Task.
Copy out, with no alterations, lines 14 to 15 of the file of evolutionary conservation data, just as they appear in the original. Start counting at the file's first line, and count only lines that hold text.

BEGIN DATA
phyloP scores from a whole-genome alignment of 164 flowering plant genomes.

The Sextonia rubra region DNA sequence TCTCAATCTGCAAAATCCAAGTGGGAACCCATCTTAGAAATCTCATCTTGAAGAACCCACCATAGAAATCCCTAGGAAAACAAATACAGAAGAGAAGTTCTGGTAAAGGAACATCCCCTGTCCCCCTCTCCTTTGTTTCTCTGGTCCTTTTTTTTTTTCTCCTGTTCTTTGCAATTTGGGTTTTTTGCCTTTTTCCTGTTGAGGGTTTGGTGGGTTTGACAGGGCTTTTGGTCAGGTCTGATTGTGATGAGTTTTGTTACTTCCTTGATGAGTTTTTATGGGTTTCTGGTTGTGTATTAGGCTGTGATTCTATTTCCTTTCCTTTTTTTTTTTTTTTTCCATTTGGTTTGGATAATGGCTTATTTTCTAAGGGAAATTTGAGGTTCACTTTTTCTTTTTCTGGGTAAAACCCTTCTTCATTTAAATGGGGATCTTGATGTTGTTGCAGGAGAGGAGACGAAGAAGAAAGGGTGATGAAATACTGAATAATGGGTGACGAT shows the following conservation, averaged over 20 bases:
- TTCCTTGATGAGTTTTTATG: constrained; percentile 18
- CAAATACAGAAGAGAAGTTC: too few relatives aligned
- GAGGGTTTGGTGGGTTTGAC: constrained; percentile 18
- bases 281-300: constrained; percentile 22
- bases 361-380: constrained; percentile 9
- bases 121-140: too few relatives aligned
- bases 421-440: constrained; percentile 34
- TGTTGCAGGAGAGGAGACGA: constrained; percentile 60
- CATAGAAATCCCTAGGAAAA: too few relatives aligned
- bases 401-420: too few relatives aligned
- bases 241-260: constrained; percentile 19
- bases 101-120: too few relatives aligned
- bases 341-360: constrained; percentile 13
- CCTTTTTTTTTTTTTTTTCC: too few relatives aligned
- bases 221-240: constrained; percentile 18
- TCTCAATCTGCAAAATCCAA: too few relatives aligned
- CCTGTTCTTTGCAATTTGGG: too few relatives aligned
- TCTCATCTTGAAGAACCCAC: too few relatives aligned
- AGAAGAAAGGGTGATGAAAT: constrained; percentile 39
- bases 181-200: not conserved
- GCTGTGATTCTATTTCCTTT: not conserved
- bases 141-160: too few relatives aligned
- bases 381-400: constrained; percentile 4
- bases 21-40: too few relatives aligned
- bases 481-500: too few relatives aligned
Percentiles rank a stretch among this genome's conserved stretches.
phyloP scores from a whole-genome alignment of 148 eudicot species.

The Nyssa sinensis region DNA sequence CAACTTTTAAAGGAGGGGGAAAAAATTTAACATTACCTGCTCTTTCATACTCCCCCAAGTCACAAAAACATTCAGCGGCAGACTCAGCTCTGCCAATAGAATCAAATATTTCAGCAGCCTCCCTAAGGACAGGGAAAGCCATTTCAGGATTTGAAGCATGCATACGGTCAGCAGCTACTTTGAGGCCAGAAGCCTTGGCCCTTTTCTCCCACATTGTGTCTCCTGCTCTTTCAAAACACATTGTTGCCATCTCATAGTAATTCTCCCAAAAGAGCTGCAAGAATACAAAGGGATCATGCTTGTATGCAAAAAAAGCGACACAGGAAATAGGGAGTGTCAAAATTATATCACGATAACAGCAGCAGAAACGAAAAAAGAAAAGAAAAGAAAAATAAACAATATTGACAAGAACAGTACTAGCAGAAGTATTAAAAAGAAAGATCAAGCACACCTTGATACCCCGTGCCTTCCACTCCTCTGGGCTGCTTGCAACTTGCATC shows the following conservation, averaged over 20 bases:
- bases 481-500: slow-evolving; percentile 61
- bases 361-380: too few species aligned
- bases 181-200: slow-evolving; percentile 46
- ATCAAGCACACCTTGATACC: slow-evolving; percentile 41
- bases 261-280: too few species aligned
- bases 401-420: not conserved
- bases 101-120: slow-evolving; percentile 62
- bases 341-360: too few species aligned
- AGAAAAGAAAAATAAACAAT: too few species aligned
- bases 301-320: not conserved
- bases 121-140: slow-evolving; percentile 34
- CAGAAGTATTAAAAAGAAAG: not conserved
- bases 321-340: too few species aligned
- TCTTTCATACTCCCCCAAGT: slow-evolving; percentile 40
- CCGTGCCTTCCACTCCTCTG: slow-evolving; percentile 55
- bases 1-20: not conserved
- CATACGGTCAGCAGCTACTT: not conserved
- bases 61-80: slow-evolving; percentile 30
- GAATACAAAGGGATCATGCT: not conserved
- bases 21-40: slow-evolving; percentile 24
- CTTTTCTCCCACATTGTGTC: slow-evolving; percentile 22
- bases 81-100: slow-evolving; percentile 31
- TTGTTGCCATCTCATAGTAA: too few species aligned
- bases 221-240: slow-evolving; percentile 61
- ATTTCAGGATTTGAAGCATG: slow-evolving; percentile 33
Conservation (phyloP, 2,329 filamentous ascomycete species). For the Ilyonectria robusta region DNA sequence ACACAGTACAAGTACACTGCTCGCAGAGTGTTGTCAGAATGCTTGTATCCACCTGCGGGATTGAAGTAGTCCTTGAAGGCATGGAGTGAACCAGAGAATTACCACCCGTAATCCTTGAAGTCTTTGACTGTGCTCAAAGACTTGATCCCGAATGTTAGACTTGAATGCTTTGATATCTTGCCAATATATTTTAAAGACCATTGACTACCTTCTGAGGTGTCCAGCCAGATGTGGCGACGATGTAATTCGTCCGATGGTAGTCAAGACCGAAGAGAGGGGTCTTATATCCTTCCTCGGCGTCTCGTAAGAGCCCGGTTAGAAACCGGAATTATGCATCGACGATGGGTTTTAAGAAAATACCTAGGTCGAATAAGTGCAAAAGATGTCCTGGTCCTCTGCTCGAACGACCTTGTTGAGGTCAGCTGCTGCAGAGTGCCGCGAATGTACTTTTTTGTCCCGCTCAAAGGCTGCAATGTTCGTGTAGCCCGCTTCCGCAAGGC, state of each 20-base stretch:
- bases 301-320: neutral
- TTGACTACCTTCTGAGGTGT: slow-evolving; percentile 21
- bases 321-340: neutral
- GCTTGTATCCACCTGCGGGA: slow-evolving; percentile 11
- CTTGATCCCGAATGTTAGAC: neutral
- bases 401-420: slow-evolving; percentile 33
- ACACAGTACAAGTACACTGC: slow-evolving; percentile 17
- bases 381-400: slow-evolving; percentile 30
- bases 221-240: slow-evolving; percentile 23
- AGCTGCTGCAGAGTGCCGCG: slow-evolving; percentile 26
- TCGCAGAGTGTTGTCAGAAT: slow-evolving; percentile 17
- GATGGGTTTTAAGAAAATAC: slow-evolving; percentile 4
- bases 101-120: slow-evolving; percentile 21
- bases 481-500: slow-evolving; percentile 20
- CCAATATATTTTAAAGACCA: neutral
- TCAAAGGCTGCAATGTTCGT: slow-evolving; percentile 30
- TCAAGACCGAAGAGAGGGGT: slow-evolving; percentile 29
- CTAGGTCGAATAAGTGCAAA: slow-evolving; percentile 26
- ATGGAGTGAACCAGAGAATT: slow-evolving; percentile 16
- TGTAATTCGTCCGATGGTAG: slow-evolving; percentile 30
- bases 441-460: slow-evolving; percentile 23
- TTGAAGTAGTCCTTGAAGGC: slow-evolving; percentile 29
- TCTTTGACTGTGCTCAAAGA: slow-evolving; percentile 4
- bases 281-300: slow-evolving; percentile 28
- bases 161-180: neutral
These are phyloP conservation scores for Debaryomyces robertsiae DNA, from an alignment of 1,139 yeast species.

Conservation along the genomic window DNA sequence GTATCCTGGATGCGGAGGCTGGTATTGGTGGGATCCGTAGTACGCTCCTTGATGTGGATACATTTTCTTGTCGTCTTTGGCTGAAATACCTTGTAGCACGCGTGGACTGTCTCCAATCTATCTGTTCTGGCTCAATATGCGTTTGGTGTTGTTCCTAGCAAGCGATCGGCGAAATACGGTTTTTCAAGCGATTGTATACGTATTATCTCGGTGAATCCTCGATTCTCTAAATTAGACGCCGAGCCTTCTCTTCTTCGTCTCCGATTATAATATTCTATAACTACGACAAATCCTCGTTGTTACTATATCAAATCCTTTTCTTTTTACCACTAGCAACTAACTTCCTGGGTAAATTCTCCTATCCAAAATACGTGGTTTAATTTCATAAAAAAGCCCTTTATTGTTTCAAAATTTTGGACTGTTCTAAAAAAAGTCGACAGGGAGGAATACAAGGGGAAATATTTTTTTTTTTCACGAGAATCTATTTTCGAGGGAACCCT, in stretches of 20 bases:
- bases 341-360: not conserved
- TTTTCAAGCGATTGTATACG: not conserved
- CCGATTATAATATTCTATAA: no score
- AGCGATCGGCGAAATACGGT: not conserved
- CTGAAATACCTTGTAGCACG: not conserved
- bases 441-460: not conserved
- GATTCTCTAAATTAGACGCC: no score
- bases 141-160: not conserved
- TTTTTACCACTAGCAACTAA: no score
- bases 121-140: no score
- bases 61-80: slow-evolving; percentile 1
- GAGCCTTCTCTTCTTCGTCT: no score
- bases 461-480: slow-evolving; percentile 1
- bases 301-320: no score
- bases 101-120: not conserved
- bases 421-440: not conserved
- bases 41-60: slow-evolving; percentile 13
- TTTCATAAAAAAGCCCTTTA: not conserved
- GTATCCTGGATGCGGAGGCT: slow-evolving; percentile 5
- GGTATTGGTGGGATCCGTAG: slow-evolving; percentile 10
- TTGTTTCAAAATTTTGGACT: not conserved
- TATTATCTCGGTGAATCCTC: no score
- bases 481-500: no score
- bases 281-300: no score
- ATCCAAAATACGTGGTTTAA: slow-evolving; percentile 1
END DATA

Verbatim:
- bases 101-120: too few relatives aligned
- bases 341-360: constrained; percentile 13